Some American History: John Brown

Bart Johnson, John Brown, Oil on canvas, 2011

For months now, I’ve been occupied with reading about 19th century American history… John Brown, just as McVeigh, Loughner  and the latest “lone gunman” Wade Michael Page, was branded a domestic terrorist… and executed like McVeigh. Presumably the others will be executed as well.

The recent massacre at the Sikh Temple prompted me to begin looking more closely at John Brown. I’d done the painting above of Brown about a year ago which was when my interest in him started. I’m also going to do another post of paintings of Brown by various American painters over time after I finish writing this post.

To get an understanding of how things transpired in the 19th century Professor Blight of Yale does a remarkable job throwing light on the remarkable 19th century “Terrorist or Heroic Revolutionary” John Brown, as well as the precipitating circumstances of his actions, the most determinant one being the Supreme Court’s abominable Dred Scott decision.

As one of our greatest Southern novelists, William Faulkner observed: “The past is never dead. It isn’t even past.”

http://www.youtube.com/watch?v=j4wCvPwigYw

Gore Vidal, being one of the foremost scholars of American history,  wrote an excellent piece in Vanity Fair that closely examines the background of McVeigh and the current strand of terrorism is is just as alive as it was in Brown’s day.

http://www.vanityfair.com/politics/features/2001/09/mcveigh200109

I also picked a piece from The Globalist (linked below). Note that the author, Michael Vlahos, mentions John Brown as the emblematic American case  of what he terms “ritual human execution.” It’s an excellent and thoughtful examination of the problem of violence in America and all the more notable because it was written by a professor at the Naval War College in Rhode Island. His conclusion, that America will ever remotely alter, the course to destruction on which its headed if it first doesn’t recognize the problem.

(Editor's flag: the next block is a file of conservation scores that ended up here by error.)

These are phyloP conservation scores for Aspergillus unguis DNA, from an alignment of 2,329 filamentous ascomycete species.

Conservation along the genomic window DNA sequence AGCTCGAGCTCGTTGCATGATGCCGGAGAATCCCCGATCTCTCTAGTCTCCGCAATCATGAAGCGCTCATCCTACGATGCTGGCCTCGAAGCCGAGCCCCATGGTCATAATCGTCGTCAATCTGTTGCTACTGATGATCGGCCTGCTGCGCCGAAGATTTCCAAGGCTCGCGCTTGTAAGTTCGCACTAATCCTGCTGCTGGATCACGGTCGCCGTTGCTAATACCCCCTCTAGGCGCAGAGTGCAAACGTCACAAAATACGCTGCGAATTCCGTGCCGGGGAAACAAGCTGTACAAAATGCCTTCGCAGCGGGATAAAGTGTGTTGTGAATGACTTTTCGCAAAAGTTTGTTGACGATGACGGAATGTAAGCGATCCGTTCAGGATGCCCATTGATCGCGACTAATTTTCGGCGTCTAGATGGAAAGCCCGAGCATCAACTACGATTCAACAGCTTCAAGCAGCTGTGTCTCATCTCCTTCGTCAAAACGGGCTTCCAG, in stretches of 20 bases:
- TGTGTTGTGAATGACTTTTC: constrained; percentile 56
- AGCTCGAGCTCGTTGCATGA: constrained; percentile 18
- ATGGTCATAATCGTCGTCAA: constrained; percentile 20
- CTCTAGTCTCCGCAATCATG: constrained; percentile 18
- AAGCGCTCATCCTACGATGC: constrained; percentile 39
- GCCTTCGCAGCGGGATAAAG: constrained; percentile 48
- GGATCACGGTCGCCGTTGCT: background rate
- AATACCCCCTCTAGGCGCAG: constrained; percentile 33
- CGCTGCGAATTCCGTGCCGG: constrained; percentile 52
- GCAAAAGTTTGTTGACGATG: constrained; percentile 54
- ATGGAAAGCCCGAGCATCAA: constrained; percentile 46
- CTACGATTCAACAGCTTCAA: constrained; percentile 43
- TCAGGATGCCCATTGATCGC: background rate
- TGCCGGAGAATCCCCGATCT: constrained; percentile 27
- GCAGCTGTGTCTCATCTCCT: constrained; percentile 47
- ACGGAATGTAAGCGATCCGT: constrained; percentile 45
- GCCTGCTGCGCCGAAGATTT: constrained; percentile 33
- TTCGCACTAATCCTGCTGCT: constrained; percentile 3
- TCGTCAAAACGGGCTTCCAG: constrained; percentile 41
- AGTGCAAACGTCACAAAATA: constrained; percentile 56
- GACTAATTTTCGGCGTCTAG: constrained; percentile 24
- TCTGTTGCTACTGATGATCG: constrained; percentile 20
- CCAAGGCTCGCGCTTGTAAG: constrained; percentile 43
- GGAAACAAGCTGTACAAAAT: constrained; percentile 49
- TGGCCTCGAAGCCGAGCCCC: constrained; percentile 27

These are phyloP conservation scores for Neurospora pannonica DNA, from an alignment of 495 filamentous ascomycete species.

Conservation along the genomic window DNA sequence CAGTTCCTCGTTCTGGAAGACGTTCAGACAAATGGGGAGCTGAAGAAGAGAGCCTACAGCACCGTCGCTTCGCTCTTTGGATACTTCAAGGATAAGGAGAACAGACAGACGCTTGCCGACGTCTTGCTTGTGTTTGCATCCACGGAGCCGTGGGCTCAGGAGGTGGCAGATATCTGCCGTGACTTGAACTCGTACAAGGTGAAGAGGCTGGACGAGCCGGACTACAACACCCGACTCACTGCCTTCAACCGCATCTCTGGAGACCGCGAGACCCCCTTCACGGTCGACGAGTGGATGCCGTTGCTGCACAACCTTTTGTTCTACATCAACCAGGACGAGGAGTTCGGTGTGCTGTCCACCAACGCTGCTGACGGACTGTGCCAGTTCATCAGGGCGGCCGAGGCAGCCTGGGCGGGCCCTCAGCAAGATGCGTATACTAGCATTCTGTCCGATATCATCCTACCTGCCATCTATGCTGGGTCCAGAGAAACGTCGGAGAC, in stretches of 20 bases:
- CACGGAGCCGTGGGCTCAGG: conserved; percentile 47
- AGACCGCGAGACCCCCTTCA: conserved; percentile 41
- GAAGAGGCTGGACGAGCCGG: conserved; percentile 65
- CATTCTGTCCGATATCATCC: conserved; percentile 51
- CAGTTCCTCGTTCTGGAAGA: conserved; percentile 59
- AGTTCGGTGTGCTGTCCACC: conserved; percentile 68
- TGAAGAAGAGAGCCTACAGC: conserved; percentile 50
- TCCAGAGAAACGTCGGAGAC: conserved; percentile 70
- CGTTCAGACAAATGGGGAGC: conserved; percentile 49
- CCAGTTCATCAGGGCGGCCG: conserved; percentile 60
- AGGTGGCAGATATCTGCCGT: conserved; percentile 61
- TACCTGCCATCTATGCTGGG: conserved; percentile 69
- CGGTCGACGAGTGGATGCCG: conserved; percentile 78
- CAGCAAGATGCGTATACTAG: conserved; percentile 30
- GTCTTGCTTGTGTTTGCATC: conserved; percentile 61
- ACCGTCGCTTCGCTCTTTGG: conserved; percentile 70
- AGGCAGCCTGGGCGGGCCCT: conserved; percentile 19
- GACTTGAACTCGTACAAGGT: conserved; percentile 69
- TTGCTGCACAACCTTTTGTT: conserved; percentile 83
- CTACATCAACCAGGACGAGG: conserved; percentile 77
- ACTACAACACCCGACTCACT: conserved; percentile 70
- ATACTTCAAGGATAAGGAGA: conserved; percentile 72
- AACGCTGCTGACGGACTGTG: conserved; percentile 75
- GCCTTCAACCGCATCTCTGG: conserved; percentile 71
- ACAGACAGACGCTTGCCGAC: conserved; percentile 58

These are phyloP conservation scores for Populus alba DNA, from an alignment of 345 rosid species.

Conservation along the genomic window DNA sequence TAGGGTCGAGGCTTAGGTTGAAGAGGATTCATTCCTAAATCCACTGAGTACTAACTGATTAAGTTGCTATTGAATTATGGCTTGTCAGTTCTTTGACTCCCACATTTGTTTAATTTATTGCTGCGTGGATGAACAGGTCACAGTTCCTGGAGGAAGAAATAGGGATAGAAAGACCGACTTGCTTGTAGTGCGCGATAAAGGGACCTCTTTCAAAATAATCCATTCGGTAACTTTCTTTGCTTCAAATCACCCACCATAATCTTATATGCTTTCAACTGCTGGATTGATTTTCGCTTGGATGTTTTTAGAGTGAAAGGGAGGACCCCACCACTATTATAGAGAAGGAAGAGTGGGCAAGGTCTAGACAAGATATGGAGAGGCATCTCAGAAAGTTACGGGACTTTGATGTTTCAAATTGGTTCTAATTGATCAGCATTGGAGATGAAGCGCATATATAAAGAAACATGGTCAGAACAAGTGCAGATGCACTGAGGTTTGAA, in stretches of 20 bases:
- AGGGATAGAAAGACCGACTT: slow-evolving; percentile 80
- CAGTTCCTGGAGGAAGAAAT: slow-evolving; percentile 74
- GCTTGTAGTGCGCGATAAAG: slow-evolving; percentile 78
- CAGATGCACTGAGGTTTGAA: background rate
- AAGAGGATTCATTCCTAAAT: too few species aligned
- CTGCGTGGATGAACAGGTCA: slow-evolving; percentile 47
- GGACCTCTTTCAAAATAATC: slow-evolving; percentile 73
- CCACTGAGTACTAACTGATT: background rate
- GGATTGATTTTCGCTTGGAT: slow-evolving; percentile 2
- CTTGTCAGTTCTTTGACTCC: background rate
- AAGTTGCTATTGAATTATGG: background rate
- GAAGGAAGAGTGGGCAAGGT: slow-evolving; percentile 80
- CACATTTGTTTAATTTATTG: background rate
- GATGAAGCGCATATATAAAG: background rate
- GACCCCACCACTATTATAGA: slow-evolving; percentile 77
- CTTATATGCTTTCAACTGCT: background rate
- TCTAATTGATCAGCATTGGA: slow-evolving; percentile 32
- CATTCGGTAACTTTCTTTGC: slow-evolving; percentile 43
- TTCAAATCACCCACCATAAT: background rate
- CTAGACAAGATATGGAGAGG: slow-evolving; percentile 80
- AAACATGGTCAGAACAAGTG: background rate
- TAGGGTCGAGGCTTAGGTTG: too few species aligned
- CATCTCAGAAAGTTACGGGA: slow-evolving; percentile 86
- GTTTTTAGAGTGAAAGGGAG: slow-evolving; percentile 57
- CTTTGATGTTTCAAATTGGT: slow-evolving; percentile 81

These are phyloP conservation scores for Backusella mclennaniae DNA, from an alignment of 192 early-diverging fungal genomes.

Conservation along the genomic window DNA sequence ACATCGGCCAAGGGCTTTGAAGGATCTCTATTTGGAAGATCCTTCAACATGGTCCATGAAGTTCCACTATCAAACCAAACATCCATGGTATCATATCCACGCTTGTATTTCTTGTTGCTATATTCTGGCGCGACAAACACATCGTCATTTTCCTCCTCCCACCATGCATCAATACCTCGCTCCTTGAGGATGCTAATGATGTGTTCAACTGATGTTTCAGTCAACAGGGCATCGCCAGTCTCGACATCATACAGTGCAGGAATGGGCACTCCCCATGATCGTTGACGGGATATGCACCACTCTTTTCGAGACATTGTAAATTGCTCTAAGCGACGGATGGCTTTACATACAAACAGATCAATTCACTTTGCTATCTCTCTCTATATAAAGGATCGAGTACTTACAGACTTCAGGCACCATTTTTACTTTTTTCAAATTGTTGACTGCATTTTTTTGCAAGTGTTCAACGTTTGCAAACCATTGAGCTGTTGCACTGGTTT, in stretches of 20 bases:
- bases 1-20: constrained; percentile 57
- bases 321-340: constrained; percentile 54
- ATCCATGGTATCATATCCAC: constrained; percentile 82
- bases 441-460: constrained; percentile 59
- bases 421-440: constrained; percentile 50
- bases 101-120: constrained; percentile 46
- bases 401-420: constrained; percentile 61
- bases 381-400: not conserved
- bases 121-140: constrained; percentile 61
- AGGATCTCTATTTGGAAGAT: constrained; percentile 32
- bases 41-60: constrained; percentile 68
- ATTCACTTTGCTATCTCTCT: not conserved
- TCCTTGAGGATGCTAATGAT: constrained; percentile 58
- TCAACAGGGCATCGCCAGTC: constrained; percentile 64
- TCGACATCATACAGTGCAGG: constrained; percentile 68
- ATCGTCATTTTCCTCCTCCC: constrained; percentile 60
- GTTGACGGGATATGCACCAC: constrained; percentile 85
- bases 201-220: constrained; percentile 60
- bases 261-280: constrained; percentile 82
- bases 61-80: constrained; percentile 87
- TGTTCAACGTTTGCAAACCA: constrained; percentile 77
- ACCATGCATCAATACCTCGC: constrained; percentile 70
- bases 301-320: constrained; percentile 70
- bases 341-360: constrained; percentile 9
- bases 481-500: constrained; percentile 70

Our corporate media and political leaders have completely abrogated their responsibility to examine the gun violence that is destroying the country.

Vlahos writes bluntly regarding the empty rhetoric coming from Obama/Romney.: “Nothing is going to happen. If it did, one thing would have to come first: recognition. Just getting to that place of self-awareness would represent an amazing achievement. It would be nothing short of America stepping outside of itself. We will go nowhere as a society until we take this first step.”

http://www.theglobalist.com/StoryId.aspx?StoryId=9709

About trueoutsider

I'm an artist.
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